Verbal communication is, for most, a common activity in academia. We talk to colleagues, students, parents of students, staff members, members of the community, potential employers, potential employees – the list goes on and on. Most of the communication happens without much thought. We just talk. But it’s worth the time to record yourself so that you can be sure the end product is what you want it to be.
This semester I have a student who has a class conflict and needs to have our class sessions recorded. I’ve been trying out different methods of lecture capture, which is fun in and of itself. But part of that process is double-checking the files for quality and usability – which means that I have the chance to listen to myself speak. It’s a somewhat painful process, because most of us don’t sound to others as we sound to ourselves. All but the most poised of us have less than perfect speech habits.
And yet, it’s critical to catch awkward speech habits early and deal with them. I once attended a conference in which a speaker, Diola Bagayoko of the Southern University of Baton Rouge, described his work with underprivileged youths. He has a fantastic training program for developing these young people for higher education and work in the sciences. The program is a great success, with many of the students going on to college in the sciences at highly competitive colleges and universities. Bagayoko’s most memorable comment, to me, was his statement that if you encounter a student with a bad habit that would in some way hinder that student’s performance (or perceived performance) in a professional setting, kindly but firmly point it out as soon as possible, for you may be the only person they ever meet who says something about it, and the correction of it could change their life. Bagayoko gave an example of correcting the written word of the students he works with, but I think speech would fall into this category of correctable behavior.
But why wait for someone else to correct you? There are a few simple ideas for recording and assessing yourself, often with equipment that you already have.
- Consider using a smartphone or other handheld device with a microphone to do the recording. The new iPhone 4 and third-generation iPod Touch has a built-in microphone, and I’ve written before about how you can upgrade a second-generation iPod Touch for recording capabilities with an inexpensive add-on microphone and free software.
- Record yourself in different contexts. For example, if you anticipate having a phone interview, set up recordings, as heard from a second phone, of yourself talking through a landline phone and a mobile phone. Chances are, you’ll hear that mobile phone interviews are usually of less than admirable sound quality than those using landlines. Having been on both sides of hiring (as separately the applicant and the committee member), I can assure you it’s usually well worth pursuing a landline location to take that important call, even if you have to arrange driving 15 miles to a friend’s house to use her phone while she feeds her toddler and infant lunch in the next room (speaking from experience.) Record yourself speaking both directly into the phone and via the speakerphone. The results are likely very different. You might also try recording yourself giving a traditional lecture. Speech patterns change in context, so your phone voice might be very different than your classroom voice.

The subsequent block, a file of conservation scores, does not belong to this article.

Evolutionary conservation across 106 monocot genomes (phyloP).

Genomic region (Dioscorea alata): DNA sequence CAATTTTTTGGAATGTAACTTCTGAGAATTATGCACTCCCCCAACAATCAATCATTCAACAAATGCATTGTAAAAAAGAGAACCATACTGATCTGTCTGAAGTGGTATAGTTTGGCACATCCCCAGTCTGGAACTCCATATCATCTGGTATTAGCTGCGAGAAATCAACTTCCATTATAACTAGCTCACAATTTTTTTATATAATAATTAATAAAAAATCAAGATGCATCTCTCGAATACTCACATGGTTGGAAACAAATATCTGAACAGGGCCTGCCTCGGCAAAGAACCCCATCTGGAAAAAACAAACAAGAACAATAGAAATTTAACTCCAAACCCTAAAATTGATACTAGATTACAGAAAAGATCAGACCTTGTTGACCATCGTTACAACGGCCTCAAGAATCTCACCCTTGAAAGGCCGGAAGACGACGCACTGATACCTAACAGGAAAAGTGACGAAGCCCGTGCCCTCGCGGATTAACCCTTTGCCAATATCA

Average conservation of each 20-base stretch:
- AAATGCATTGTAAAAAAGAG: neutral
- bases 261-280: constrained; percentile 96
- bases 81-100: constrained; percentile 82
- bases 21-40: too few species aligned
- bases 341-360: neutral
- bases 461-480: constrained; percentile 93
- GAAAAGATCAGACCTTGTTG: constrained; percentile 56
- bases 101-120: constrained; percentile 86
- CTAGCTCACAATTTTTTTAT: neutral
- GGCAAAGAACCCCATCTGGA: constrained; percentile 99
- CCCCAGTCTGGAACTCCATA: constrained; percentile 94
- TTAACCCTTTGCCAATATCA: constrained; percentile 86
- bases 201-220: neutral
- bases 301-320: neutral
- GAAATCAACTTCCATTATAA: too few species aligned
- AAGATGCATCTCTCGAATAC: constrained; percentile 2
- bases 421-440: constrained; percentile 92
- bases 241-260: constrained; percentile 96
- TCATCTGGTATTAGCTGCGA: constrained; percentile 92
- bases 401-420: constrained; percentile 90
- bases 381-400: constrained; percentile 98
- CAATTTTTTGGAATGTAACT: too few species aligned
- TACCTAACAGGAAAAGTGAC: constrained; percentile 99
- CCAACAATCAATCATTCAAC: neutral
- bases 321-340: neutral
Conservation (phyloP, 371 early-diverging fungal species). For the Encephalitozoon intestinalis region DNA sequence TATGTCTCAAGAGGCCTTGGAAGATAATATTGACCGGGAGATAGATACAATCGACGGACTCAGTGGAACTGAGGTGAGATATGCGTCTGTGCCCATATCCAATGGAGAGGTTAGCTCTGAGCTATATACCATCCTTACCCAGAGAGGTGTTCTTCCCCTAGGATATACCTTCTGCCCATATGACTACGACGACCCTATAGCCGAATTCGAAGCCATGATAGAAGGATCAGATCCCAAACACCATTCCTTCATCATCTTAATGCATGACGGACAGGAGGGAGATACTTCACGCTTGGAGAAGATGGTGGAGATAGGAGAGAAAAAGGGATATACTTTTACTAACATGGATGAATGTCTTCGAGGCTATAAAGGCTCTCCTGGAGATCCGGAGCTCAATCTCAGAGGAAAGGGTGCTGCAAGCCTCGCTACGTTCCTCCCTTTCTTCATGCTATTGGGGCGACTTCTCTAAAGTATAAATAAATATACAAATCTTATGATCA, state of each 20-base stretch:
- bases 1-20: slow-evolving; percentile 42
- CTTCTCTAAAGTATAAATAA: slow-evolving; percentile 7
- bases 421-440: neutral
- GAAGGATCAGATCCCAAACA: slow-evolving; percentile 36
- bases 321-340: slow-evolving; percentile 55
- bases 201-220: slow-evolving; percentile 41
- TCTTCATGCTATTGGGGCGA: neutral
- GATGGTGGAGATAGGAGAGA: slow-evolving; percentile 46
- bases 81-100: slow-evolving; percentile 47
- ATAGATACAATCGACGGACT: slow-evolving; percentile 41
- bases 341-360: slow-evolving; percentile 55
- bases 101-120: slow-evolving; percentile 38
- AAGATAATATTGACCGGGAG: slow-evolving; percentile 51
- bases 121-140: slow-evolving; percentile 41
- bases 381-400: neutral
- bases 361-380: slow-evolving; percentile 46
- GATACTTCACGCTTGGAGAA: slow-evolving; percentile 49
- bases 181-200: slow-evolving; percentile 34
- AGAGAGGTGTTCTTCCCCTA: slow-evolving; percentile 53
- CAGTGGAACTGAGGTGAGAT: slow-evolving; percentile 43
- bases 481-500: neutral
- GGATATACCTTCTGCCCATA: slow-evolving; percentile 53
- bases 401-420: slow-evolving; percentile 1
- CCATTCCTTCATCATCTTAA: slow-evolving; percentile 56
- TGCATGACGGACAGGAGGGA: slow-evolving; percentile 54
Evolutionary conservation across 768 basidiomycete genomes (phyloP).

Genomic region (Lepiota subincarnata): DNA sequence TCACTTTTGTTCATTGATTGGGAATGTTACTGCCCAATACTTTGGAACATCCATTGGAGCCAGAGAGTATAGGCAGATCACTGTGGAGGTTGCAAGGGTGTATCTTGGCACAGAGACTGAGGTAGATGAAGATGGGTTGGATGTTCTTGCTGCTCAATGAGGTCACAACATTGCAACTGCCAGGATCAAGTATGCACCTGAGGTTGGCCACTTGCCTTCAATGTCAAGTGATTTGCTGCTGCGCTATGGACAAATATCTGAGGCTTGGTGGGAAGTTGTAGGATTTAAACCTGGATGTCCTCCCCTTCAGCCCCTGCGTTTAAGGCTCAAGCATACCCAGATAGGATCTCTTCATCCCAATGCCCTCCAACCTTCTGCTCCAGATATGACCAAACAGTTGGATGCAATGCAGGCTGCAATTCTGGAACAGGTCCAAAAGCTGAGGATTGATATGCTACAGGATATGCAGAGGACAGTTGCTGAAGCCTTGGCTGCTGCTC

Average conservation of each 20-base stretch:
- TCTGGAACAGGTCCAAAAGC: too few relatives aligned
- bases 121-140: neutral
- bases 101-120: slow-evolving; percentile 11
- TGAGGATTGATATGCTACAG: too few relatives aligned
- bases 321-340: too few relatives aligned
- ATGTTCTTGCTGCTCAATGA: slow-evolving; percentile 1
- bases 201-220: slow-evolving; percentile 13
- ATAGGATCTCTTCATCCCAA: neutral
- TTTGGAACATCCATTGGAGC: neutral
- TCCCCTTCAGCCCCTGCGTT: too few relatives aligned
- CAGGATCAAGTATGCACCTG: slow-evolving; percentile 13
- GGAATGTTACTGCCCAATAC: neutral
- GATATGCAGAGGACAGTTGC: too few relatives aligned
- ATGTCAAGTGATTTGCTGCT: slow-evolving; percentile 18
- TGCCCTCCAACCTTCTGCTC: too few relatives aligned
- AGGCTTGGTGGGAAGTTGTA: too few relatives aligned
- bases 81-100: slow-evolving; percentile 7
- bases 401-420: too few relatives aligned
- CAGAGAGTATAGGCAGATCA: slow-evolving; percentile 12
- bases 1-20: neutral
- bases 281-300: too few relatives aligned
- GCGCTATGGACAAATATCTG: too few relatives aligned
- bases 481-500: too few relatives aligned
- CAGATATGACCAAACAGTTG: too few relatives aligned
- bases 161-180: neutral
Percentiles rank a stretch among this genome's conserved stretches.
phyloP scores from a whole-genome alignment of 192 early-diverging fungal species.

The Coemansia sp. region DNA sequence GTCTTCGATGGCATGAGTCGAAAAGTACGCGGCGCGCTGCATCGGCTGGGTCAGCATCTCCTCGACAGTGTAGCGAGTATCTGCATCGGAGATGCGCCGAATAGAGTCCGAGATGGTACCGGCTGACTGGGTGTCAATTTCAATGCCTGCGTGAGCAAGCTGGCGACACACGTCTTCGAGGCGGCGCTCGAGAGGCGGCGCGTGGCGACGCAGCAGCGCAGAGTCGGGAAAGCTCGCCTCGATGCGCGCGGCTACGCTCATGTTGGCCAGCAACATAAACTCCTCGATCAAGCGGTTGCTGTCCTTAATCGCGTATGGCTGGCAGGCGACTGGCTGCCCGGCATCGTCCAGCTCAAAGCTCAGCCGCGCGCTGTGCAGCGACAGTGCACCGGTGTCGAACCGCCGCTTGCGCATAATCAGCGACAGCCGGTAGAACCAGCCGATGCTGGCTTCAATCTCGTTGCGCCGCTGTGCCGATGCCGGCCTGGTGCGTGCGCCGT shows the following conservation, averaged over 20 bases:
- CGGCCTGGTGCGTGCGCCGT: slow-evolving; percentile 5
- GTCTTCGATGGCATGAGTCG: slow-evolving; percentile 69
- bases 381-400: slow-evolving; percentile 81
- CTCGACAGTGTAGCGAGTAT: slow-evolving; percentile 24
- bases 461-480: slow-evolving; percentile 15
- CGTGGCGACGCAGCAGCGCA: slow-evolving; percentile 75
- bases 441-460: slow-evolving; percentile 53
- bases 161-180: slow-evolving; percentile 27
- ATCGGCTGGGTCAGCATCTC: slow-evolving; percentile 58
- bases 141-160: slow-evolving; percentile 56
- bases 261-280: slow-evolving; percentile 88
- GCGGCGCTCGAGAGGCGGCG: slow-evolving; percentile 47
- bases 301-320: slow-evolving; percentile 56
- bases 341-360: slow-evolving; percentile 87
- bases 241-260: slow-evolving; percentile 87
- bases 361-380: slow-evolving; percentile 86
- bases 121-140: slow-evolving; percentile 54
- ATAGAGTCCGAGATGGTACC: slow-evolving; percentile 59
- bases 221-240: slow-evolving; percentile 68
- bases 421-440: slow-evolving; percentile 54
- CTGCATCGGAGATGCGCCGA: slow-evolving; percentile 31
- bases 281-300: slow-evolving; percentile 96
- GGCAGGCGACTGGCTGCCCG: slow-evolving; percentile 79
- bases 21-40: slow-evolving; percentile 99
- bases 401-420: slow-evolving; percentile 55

- Listen carefully for distracting speech patterns. Do you constantly end your sentences with increasing pitch, even if you aren’t asking a question? Do your sentences run together? Do you sniff a lot? Do you have a very odd awkward laugh? Be as critical of yourself as possible.
- Ask for a second opinion. Find someone who can be brutally honest with you and has your best interests in mind. Give them the recording, which will be easy to do since you now have a digital file of your speaking. Ask them to give you their true assessment of your talking habits. A second opinion can be especially critical if you have any hint of a regional accent, which is likely undetectable to your own ears.
- Finally, truly endeavor to take the assessment seriously. Your speech habits really matter to your audience and affect how you are perceived. Make a list of what you want to address, and check up on yourself in a few months by doing a follow-up recording. Note what has improved and what hasn’t. And repeat the process.
Continuous improvement is not just a catchphrase for business and industry. It’s important for academia – even in something as simple as the way we talk. What has your experience been with awkward speech habits, either your own or someone who you wish had corrected themselves? Do you know of situations where speech habits made the difference, perhaps in a hire or a teaching evaluation? What advice do you wish someone had given you about your speech habits? Let us know in the comments.
[Opening image "His Master's Voice" is in the public domain.]Return to Top